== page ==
Fighting resumed Thursday night (May 24) in the Nahr al-Bared camp, after a previous lull in fighting provided an opportunity for around 25,000 Palestinian refugees to flee the camp.
Association Najdeh, the Christian Aid partner, has an office in Nahr al-Bared and a long history of working in the camp. It is cooperating with the Lebanese army and the UN to gain access to the camp, in order to provide food and hygiene kits.
'Following yesterday's heavy gunfire and shelling between the militants and the Lebanese army, Najdeh staff are remaining in their homes,' said Leila El Ali, Najdeh's director. 'We must put pressure on both sides to stop the fighting, so we can open up the camp to allow humanitarian agencies in to provide relief.'
This current crisis has stretched Nahr al-Bared to the limit. Ground floor flats and homes are sheltering those displaced from bombed areas, and waste is accumulating. Seven water tanks and the water network and system have been affected, which has left people reliant on dwindling supplies.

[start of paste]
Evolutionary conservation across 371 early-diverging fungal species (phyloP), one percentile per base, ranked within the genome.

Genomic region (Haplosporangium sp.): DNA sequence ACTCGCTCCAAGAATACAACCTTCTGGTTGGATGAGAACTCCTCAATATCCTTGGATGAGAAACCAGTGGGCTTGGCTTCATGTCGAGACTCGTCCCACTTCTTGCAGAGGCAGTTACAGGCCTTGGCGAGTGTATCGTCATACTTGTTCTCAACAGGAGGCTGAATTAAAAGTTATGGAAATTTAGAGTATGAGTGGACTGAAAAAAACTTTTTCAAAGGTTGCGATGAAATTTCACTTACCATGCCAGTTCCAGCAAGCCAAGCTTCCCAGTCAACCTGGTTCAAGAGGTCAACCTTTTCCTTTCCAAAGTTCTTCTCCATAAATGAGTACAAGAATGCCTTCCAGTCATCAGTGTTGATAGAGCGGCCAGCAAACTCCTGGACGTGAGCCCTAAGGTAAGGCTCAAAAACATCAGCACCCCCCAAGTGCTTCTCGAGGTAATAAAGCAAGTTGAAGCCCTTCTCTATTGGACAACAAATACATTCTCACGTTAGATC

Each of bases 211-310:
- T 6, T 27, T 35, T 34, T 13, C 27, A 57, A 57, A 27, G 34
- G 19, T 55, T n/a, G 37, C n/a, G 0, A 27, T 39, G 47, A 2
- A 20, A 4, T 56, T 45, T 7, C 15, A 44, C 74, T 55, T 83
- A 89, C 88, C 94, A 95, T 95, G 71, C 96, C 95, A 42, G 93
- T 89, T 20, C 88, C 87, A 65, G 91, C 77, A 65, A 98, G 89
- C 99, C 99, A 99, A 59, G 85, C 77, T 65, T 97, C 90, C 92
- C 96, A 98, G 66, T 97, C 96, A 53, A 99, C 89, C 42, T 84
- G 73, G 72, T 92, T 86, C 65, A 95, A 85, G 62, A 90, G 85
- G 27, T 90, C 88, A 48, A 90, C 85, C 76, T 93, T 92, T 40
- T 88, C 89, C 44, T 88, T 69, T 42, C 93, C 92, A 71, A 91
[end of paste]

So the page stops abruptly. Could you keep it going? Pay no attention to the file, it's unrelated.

The United Nations Relief and Works Agency runs a clinic in the camp, but its peripheral location means the estimated 10,000 people who have stayed behind, including many elderly people, cannot access it. There are also shortages of medical supplies and equipment as well as mattresses and blankets.
Neighbouring Baddawi camp is sheltering 18,000 people displaced from Nahr al-Bared, and a further 7,000 people have moved to camps further south.
'Hundreds of displaced Palestinian families are now moving from Baddawi down to the camps around Tyre, due to overcrowding, environmental health problems and lack of water,' added Ms El Ali.
Continuing insecurity is making coordination and the exchange of information very difficult so Najdeh is trying to improve local cooperation among non-governmental organisations working in the camps.
Christian Aid has pledged $50,000 for Najdeh's response to the current crisis.